"fresquito"

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In Spanish Dict Dictionary it is showing that fresquito means cool, fresh air, but in the translation it is showing that fresquito means chilly? What is the exact meaning? I got it from the line, ' me bebía ahora mismo un zumo bien fresquito'. I would also like to know the exact meaning of this line.

9649 views
updated DIC 14, 2009
edited by 00494d19
posted by Sushanta_siempre

10 Answers

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Interesting discussiongrin

However, you all got the meaning of the verb form wrong, sorry, this is an unusual use of this tense:

me bebía ahora mismo un zumo bien fresquito'

I would (love to ) drink a really chilled (cold) juice right now.

We sometimes use the imperfect to indicate a future action. Yes, I know, very confusing.

Aloshek, you supposed it was past simple, could not be as this would have been:

me bebí....

updated DIC 14, 2009
posted by 00494d19
Awe, man! Does that mean you're sending me to the dunce corner???
It's really getting crowded in here. Scoot over, please.
Thanks a ton Heidita. That was of great help. Alokesh's answer was seeming totally correct untill your post. ;) Thanks once again.
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Me bebía ahora is correct. Your sentence could translate any of the following ways:

I just drank some rather chilly juice right now.

I just drank some well chilled juice right now.

I just drank right now, some well chilled juice.

Just now, I drank some well chilled juice

"Some" is not a literal translation, but in English we we often say some juice instead of a juice. If you prefer a more literal translation, replace some with a.

updated DIC 14, 2009
edited by aloshek
posted by aloshek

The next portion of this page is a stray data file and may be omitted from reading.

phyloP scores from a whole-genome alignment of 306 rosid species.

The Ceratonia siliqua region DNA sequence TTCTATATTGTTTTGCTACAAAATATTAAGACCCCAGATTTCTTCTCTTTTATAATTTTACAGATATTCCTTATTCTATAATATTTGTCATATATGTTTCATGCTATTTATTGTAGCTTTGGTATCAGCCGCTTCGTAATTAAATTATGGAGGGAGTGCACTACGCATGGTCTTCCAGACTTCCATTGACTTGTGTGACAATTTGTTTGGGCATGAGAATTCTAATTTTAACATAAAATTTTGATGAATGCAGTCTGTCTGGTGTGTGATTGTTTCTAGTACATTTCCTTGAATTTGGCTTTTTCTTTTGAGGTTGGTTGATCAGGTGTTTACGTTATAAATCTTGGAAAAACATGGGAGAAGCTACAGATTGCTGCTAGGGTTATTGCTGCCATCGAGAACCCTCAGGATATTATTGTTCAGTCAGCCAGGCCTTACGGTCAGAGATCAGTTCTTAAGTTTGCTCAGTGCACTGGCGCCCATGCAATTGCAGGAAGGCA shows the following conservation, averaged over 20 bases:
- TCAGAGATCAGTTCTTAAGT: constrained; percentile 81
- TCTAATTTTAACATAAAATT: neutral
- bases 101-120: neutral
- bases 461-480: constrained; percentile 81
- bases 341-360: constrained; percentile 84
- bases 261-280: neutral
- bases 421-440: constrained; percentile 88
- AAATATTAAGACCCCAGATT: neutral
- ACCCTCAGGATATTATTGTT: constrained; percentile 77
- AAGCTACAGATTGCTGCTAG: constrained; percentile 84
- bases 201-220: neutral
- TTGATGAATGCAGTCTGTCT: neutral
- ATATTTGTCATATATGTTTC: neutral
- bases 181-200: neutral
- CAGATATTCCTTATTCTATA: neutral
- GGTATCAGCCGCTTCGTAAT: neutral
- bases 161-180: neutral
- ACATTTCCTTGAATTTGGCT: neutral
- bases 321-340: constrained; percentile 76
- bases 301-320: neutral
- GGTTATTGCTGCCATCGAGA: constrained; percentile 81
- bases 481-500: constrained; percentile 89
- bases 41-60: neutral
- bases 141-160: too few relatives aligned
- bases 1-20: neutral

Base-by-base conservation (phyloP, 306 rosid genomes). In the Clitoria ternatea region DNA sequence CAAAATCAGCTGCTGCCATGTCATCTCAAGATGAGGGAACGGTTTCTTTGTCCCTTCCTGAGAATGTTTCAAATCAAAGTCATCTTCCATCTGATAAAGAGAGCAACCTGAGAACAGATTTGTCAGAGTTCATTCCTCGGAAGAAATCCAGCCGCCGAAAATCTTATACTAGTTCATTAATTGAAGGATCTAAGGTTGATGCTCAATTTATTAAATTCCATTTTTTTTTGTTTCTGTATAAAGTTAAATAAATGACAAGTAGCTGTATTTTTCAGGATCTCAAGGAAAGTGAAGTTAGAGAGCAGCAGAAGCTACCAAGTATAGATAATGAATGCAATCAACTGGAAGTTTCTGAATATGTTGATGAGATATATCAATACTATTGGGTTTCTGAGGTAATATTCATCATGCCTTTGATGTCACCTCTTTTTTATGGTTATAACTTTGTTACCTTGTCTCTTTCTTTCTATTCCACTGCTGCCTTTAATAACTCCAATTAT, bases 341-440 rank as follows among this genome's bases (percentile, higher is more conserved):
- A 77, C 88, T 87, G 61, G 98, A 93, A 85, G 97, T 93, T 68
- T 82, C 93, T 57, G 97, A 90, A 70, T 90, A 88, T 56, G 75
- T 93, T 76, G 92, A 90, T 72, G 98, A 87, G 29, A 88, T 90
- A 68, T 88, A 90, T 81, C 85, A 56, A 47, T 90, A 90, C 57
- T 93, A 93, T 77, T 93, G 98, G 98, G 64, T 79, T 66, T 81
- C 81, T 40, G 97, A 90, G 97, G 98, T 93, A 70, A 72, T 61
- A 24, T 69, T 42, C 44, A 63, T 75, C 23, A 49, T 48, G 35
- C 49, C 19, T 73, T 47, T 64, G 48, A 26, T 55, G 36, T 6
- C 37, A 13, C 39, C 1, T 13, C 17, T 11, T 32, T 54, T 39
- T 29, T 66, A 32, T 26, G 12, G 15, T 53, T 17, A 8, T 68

0
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I'm not sure why it would "me bebía" instead of "bebía" or even "yo bebía" though. As far as I can tell (according to our dictionary) beber is not reflexive. I hope someone can come in and explain this that is native.

This is clipped from a thread (by a native) on the uses of pronominal se that was made into a Reference article here.

5) Sometimes a pronoun is used to indicate completeness. Sometimes it is hard to translate these:

Me comí una manzana ? I ate (up) an apple Me bebí la cerveza? I drank (up) the beer. Me fumé el cigarro ? I smoked the cigarette Me leí el libro ? I read (the whole) book

In the examples above, both the apple and the beer were totally consumed. It is very unusual to omit these pronouns (and it sounds a bit strange), but you cannot use them if there is no specific amount to consume:

Me comí arroz (wrong sentence. you cannot use 'me')

updated DIC 14, 2009
edited by 0074b507
posted by 0074b507
How curious.
Thanks for the clarification. That was of great help too.
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Jeez, I hope you saw my answergrin

updated DIC 13, 2009
posted by 00494d19
Gracias por ayuderme.